Can a Philly Movie Studio Really Compete with Hollywood?
It was a rainy morning when I approached the Sun Center Studios lot. Black curtains were draped across the fences that surround the place, to prevent peeping eyes and paparazzi from hassling the stars. Not that there were any here to hassle. I pulled through the front gate into a vast parking lot containing exactly nine cars.
The 33-acre site dates back to 1955, when the Sun Oil company ran an employee retreat here. Sun Oil eventually dissolved, and in 1999, Rotwitt bought the property. One of his sons, Doug, gave me a tour of the place, starting in one of the old Sun Oil buildings, “The Mill,” a 45,000-square-foot space with a 70-foot roof peak.
In addition to renovating the existing buildings, the Rotwitts created two new 20,000-square-foot stages fitted out with industrial power, industrial air conditioning, and huge-ass doors for loading huge-ass rigs. Doug also showed me part of the renovated main building, called Stage 3—a majestic, echoing space. Commercials for Powerade, Arby’s, the Pennsylvania Lottery and Under Armour have filmed here, but a TV commercial in this place is like a fly in a soup bowl. Jeff Rotwitt says Sun Center’s goal has always been to book at least two movies a year. In the two years it’s been open, it’s booked two large films and one indie.
To some degree, the place is a victim of circumstance. Back when Rotwitt first started pitching the idea, the economy hadn’t crashed yet, and Ed Rendell was still the governor. Rendell had long supported the Pennsylvania film industry; he’s the one who in 2004 signed into law the original tax-credit program, which doles out $60 million a year to productions that film in the state. When you talk to experts in movie production and ask why films are shot where they are, they don’t talk about the physical qualities of buildings; they talk about tax credits: How much cash will a particular state or province kick in to fund the production? Pennsylvania’s program is weak compared to similar programs in other states; New York caps its tax credits at $420 million a year, and North Carolina and Louisiana don’t have caps at all. (The former pays 25 percent of production costs; the latter, 30 percent.) But Rotwitt thought he could convince Rendell and other lawmakers to expand Pennsylvania’s program—to either raise the cap or lift it altogether. He would leverage his political connections to move the needle. “In a very pleasant way, Jeff drops a lot of names,” says Patrick Killian, commerce director for Delaware County, who endorsed the deal. “And I do mean a pleasant, charming, nonthreatening type of way.”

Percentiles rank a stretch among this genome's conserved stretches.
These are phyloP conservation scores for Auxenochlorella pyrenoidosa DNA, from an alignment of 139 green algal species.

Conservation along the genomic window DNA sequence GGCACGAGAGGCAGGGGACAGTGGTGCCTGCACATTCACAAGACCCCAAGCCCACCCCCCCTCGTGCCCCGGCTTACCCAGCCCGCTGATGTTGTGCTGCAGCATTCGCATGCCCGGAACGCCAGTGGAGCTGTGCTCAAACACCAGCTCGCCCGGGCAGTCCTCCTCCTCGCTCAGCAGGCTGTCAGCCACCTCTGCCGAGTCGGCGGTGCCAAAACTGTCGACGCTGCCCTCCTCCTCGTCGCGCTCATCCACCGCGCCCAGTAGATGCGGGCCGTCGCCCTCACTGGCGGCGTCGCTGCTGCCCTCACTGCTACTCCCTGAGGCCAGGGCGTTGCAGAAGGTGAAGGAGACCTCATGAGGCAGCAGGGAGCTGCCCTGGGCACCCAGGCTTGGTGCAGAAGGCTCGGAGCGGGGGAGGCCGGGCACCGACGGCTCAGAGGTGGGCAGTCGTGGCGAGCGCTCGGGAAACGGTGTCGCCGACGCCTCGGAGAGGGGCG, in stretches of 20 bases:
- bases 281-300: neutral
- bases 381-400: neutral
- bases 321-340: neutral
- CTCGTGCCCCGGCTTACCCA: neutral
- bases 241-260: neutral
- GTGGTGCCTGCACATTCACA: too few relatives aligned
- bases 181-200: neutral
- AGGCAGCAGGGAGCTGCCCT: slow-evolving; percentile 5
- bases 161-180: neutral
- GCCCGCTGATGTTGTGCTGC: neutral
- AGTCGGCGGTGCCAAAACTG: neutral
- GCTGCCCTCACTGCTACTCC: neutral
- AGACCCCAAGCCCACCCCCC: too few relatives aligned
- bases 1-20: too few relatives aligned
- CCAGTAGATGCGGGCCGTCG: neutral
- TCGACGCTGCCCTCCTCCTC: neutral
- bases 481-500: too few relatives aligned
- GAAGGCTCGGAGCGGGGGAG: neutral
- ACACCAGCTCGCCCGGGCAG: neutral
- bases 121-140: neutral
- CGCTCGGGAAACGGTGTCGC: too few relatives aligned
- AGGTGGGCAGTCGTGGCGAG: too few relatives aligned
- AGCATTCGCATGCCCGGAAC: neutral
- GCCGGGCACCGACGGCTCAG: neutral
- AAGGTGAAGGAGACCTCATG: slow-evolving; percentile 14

Rotwitt’s argument was basically this: If he could get the tax-credit program strengthened, the Philly area would start to look like an attractive place to make movies, especially compared to some of the other places they make movies these days. Like Shreveport, Louisiana. Rotwitt often talks about Shreveport. “We do not believe,” he says, “that Shreveport is the center of the universe.” If you’re a film director looking to spend months in an unfamiliar city, where would you rather be: Shreveport, or Philly? People shooting at Sun Center “can literally go down the street and watch Major League Soccer,” Rotwitt says. “That’s four miles from us. They can pick up a Phillies game in South Philadelphia. They can go to Longwood Gardens. They can dine at the Dilworthtown Inn. Or they can go to Rittenhouse Square.” Maybe Philly could never beat Los Angeles or New York, but couldn’t we beat Shreveport? In endless meetings with public officials, Rotwitt brilliantly inflamed the inferiority complex that has long plagued our people, then offered a salve: We have Comcast. We own NBC. Why can’t Philly be a media capital?
This all sounded pretty good to local officials. A movie studio would “put Chester Township on the map positively,” says township councilman Robert May, “instead of some of the things that are unflattering. Making a budget each year is very hard when a lot of your population is poverty-level and you still need police protection and trash pickup.”
And the local taxing bodies didn’t need to risk much to make the studio a reality. It’s true that representatives of Chester Township, Delaware County and the Chester Upland School District helped Rotwitt secure tax increment financing (TIF), an investment vehicle that earmarks much of future increases in tax revenues paid by Sun Center, based on its higher land-assessment value, for a dedicated fund the project can use (although Rotwitt says he hasn’t yet tapped into it). The way the 20-year TIF is structured, the taxing bodies will receive substantial increases in tax revenue on top of what they were originally getting from Rotwitt, before renovations, while dedicating up to $18 million for the site’s development. On paper, everybody wins. The carpenters union, US Bank and the Commonwealth of Pennsylvania were shouldering most of the risk on the project. The township’s contribution, on top of the TIF revenue, mostly had to do with rezoning. Because Rotwitt’s property existed in an industrial district where certain types of structures were prohibited, officials created a custom “movie studio district” that allowed him to bring in trailers for the movie stars, erect buildings as tall as 100 feet, and use explosives as special effects. The township even sent its assistant fire marshal to a pyrotechnics course. “We had to make sure [the studio] wouldn’t blow up Chester Township,” says May. He adds, “It seemed like a gold mine to us, if it would ever come to pass.”